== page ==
Do you ever wonder if you are telling the wrong story? Like maybe the story about the girl who was bullied and didn’t know how to find herself is just part of the story? I’ve wondered that for a long time, if maybe the thing I’ve been holding as my story for so long is just a part of my story. The big picture, if you will, is all about something I still don’t totally understand.
As a kid, I wavered between loving everything about me to wanting to fix all of the broken pieces. By the time I reached middle school, I’d left all thought of loving myself behind. Friendships and relationships felt contractual: if you do this or that, I’ll be your friend. If you dress differently, you can hang out with us. If you help me with the class I’m failing, I’ll talk to you in the hallway. If you behave or look a certain way, I’ll love you.
I didn’t fulfill a lot of those contracts. I didn’t know how. And I felt alone a lot of the time. I wanted my relationships to be different – I wanted to be different – but I didn’t know what that meant.
When I was a freshman in high school, I really wanted a boyfriend. I’d never been in a relationship before, and I assumed that having a boy to love me was exactly what was missing in my life. It became an obsession for me, and I never really learned how to build relationships with men that weren’t based solely on my (very bad) flirting.
I never got a boyfriend, and I assumed it meant that there was something wrong with me.
I’d like to take this opportunity to tell you that my lack of a relationship thus far in my life does not mean there is something wrong with me. And, if you’re where I am, there is nothing wrong with you. I know that can be hard to see, but I’ll tell you now that you’re wonderful just as you are.
Though I’d likely been depressed for a long time, it began to really manifest itself in high school. I continued to let the opinions of others influence my opinion of myself, and I dealt with it through self-harm and disordered eating. I gained weight dramatically, which just fueled my depression. It became a never-ending cycle that I’m just now learning to monitor.
I was a mess for a long time, but in 2009 I reached my first major turning point. That year, my uncle died. I learned of his death by suicide when I returned home after a week abroad, and it shook me. I’d contemplated suicide before, but I’d never thought about what it would be like for others. His death sent me spiraling; I didn’t want to end my life angry and sad, like he did.
I wanted to live, and love, happily.
That was five years ago. And here’s what I really want you to know: love is a long, hard road.
Over the last five years, the thing I have learned the most is that loving yourself is the first step. And it’s hard, so hard. And I wish I had secrets for you. I wish that I could send you a care package with special teas and chocolates that would make all of this easier.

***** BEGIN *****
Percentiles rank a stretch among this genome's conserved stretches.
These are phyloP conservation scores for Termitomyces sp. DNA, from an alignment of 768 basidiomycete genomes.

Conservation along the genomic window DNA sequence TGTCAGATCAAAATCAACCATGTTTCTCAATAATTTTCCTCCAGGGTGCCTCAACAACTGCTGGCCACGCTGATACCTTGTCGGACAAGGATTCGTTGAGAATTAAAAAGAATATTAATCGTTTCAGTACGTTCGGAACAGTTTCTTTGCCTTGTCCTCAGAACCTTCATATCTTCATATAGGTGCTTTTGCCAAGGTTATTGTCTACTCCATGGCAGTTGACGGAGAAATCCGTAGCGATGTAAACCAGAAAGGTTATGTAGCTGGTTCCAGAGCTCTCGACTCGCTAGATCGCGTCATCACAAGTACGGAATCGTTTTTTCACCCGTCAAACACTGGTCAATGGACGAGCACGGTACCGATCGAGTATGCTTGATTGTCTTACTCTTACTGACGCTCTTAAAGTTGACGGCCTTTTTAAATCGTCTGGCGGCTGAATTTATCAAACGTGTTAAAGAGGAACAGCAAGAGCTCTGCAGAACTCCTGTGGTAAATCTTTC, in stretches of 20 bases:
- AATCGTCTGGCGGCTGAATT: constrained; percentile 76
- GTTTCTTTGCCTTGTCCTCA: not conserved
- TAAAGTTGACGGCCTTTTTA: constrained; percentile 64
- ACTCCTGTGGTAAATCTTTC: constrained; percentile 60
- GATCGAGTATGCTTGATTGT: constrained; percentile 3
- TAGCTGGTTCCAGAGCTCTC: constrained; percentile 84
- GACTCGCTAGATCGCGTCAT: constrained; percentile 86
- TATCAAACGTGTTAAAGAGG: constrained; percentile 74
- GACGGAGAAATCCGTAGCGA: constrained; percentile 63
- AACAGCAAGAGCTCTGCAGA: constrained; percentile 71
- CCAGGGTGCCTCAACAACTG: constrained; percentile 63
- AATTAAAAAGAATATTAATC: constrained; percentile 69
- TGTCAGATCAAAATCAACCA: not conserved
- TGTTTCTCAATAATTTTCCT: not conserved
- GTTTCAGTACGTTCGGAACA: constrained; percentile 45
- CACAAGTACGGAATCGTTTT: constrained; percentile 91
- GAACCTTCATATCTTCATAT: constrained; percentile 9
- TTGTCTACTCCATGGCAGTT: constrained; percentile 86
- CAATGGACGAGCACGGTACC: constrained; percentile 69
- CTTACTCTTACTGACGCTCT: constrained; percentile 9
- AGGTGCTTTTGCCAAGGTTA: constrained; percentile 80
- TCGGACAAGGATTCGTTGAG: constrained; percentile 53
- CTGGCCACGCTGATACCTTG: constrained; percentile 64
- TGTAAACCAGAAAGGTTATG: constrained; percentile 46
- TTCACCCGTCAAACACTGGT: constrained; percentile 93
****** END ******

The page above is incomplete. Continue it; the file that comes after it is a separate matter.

There isn’t any of that, though. As far as I know, there’s only a lot of journaling, listening to good music, talking to people who have gotten through it, and waiting. There is so much waiting. But all of that waiting is so worth it when you finally start to see your own worth in the mirror.
One of the things that helped me the most was loving other people. And watching people love other people. The love you give to others will fill your spirit in a way you never expected. And it will be hard, but if you love just one person every day, your heart will grow that much stronger.
If you’re reading this, and you’re struggling, take a moment to focus less on the immediate and instead look at the bigger picture. In what places can you find the love you are seeking?
If you don’t see it, go find it. Go love someone else for a day or let someone love you. Don’t be afraid to ask for the love you need.
It’s never too late to love yourself, which is something I wish my uncle had known.
I hope you know that your story is about so much more than what you’ve been through or what you’re going through. It’s about how loved you are, by others, by yourself, and by me. Because even if I’ve never met you, I know you’re worth an exponential amount of love. And I hope you know that too.
Melissa Boles is a Student Affairs professional based out of Vancouver, Washington, who believes in love letters, coffee dates, and magic. She is learning to cook, to keep a plant alive, and how to love herself and others. She is available on her blog, twitter, and via email at firstname.lastname@example.org. She would love to hear from you.